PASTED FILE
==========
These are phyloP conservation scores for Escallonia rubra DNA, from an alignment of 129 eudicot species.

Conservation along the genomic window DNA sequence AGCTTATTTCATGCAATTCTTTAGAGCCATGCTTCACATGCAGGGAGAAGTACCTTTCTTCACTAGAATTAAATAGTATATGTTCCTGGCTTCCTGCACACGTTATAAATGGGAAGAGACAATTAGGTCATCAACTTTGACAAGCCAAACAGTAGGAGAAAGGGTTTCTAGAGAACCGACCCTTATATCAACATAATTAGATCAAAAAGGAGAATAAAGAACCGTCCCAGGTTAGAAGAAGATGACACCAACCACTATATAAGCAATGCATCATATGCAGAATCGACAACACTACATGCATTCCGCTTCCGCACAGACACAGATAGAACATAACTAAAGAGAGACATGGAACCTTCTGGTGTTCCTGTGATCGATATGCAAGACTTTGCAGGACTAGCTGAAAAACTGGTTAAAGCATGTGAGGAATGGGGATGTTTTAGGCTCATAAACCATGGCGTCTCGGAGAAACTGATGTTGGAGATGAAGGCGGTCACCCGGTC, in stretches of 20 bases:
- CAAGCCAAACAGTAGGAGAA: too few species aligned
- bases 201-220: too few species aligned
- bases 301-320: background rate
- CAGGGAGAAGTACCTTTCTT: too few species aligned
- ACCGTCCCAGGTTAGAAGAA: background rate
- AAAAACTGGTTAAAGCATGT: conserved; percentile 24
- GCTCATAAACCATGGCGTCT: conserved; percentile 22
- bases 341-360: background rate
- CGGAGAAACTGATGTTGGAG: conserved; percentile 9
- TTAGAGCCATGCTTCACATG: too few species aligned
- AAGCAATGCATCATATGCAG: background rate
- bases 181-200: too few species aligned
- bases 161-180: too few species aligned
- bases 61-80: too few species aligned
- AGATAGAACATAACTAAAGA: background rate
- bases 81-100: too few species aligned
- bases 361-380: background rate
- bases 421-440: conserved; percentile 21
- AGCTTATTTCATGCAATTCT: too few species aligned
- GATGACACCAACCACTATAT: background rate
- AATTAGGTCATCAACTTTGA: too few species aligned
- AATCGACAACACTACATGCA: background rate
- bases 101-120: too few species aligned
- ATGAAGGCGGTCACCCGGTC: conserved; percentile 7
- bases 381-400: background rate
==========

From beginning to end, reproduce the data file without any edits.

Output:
These are phyloP conservation scores for Escallonia rubra DNA, from an alignment of 129 eudicot species.

Conservation along the genomic window DNA sequence AGCTTATTTCATGCAATTCTTTAGAGCCATGCTTCACATGCAGGGAGAAGTACCTTTCTTCACTAGAATTAAATAGTATATGTTCCTGGCTTCCTGCACACGTTATAAATGGGAAGAGACAATTAGGTCATCAACTTTGACAAGCCAAACAGTAGGAGAAAGGGTTTCTAGAGAACCGACCCTTATATCAACATAATTAGATCAAAAAGGAGAATAAAGAACCGTCCCAGGTTAGAAGAAGATGACACCAACCACTATATAAGCAATGCATCATATGCAGAATCGACAACACTACATGCATTCCGCTTCCGCACAGACACAGATAGAACATAACTAAAGAGAGACATGGAACCTTCTGGTGTTCCTGTGATCGATATGCAAGACTTTGCAGGACTAGCTGAAAAACTGGTTAAAGCATGTGAGGAATGGGGATGTTTTAGGCTCATAAACCATGGCGTCTCGGAGAAACTGATGTTGGAGATGAAGGCGGTCACCCGGTC, in stretches of 20 bases:
- CAAGCCAAACAGTAGGAGAA: too few species aligned
- bases 201-220: too few species aligned
- bases 301-320: background rate
- CAGGGAGAAGTACCTTTCTT: too few species aligned
- ACCGTCCCAGGTTAGAAGAA: background rate
- AAAAACTGGTTAAAGCATGT: conserved; percentile 24
- GCTCATAAACCATGGCGTCT: conserved; percentile 22
- bases 341-360: background rate
- CGGAGAAACTGATGTTGGAG: conserved; percentile 9
- TTAGAGCCATGCTTCACATG: too few species aligned
- AAGCAATGCATCATATGCAG: background rate
- bases 181-200: too few species aligned
- bases 161-180: too few species aligned
- bases 61-80: too few species aligned
- AGATAGAACATAACTAAAGA: background rate
- bases 81-100: too few species aligned
- bases 361-380: background rate
- bases 421-440: conserved; percentile 21
- AGCTTATTTCATGCAATTCT: too few species aligned
- GATGACACCAACCACTATAT: background rate
- AATTAGGTCATCAACTTTGA: too few species aligned
- AATCGACAACACTACATGCA: background rate
- bases 101-120: too few species aligned
- ATGAAGGCGGTCACCCGGTC: conserved; percentile 7
- bases 381-400: background rate